A man in blue jeans and a blue button down shirt stands, smiling, in front of a bar. Behind him, the wall is painted black, with a bright pink paint splatter mural.
Chef Christopher Walker.

In addition to his work at Savenor’s — where he has worked hard to boost the prepared foods section, among other improvements — Walker has honed his skills at a variety of restaurants in Greater Boston and beyond, focusing particularly on butchery and charcuterie. He was on the opening team at the now-closed West Bridge in Kendall Square, for example, a spot that won acclaim for its France-meets-New-England cuisine. He ran the charcuterie program there, making pates, rillettes, accoutrements like jams and mustards, and more. Later, he worked at Barbara Lynch’s Butcher Shop in the South End, making items like sausages and terrines, eventually taking on a busy dual role as lead butcher and sous chef.

That’s just a fraction of Walker’s resume; he’s been at this for quite a while. “I started cooking with my parents at the young age of about six,” says Walker. “I decided I wanted to be a chef when I was 10; by 12, I picked my culinary school, Johnson & Wales; and I went there when I turned 18.”

Charred bits of cauliflower sit on a white plate with dollops of whiteish-red sauce, fresh basil, chives, and pink rings of pickled onion.
PKL’s roasted cauliflower, another vegetarian dish, comes with two sauces. One includes roasted tomatoes, roasted onions, and fresh basil, pureed, and the other is the same plus a bit of sour cream and Fresno chiles. (The second sauce can be omitted to make the dish vegan.) The pink pickled onion garnish is a nod to PKL’s branding.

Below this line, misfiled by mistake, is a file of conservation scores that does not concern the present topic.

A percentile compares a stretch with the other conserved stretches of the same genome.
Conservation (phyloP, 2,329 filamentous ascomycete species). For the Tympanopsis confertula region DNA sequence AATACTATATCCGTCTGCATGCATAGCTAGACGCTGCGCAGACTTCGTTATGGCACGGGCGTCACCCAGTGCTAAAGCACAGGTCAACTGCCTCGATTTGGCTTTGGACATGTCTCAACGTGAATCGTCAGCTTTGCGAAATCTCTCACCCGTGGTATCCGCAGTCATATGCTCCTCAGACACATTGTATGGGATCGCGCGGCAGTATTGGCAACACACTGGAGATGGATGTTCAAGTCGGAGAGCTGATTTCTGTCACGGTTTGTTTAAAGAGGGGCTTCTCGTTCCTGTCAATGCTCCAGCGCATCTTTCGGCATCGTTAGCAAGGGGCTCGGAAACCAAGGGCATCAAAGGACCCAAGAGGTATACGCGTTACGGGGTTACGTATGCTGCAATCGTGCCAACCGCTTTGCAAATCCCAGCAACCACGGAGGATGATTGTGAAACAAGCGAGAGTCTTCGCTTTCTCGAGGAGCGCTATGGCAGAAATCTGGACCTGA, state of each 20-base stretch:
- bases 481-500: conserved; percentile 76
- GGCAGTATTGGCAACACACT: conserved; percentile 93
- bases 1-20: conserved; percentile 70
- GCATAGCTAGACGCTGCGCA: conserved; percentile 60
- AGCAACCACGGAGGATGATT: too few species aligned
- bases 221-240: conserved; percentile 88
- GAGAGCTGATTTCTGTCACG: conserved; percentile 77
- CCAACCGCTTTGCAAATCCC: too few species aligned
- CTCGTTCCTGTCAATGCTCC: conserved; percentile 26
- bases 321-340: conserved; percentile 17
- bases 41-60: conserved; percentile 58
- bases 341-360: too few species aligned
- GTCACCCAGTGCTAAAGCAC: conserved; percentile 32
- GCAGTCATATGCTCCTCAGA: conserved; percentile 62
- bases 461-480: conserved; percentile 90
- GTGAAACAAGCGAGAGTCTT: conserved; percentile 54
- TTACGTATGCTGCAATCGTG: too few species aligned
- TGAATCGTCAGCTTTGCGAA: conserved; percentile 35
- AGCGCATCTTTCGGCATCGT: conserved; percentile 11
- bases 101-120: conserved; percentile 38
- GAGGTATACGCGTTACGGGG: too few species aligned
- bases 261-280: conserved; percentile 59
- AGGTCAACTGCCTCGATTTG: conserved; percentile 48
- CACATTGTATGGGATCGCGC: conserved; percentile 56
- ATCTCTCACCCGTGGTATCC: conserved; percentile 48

A fancy-looking cheesesteak is topped with fresh chives and pink rings of pickled onion. It sits on an elegant white marble table with a foamy pale yellow cocktail in the background.
PKL’s cheesesteak (details above). In the background, the Megan Thee Stallion cocktail (“baddies only,” says the menu) includes reposado tequila, coconut, pineapple, and zingaberaceae syrup. Several of PKL’s cocktails — which all have fun pop culture themes — are available in large-format servings for four to five people.

Whether you’re going for the food and drink or the workout, or a little bit of everything, PKL is up and running, with 22,000 square feet of space — two bars and dining areas, five pickleball courts with lounge areas that fit 10 people each, a separate lounge tucked away from the action, two shuffleboard courts, and a cornhole area. Find it at the Iron Works development in South Boston, which is also home to Castle Island Brewing Co. (and its in-house bar-style pizzeria, Bardo’s), Tatte Bakery, a forthcoming expansion of Cambridge’s Shy Bird restaurant, and more.

PKL joins a local scene eager for venues that mix sports and fun. Greater Boston’s already home to a fancy dart-throwing bar, a few ax-throwing bars, upscale ping-pong, and more, but PKL is really the first of its kind around here. There are some pickleball courts around town, but this is the only dedicated venue that comes with an irresistible menu of bar snacks with a twist.

An indoor pickleball court with cornhole and some high-top tables. A mural in the background features a chimpanzee in an astronaut suit floating through space.
PKL’s walls are decorated with eye-catching murals by Boston-based artist Blind Fox, whose work also graces the walls at local restaurants and venues such as Mariel, Lolita, and Spin.
An indoor pickleball court. The two visible walls behind it have murals, one of which is a UFO flying through space. The other says Bad Decisions Make Better Stories.

PKL (64 C Street, South Boston) is currently open 4 p.m. to 10 p.m. Monday through Thursday, 4 p.m. to midnight Friday, 11 a.m. to midnight Saturday, and 11 a.m. to 10 p.m. Sunday, with the kitchen open until 10 p.m. daily. Find information on the venue’s website about reservation rates for pickleball and shuffleboard, as well as dining reservations (no pickleball required). The bar areas and lounge are first come, first served.


64 C Street, Boston, MA 02127 Visit Website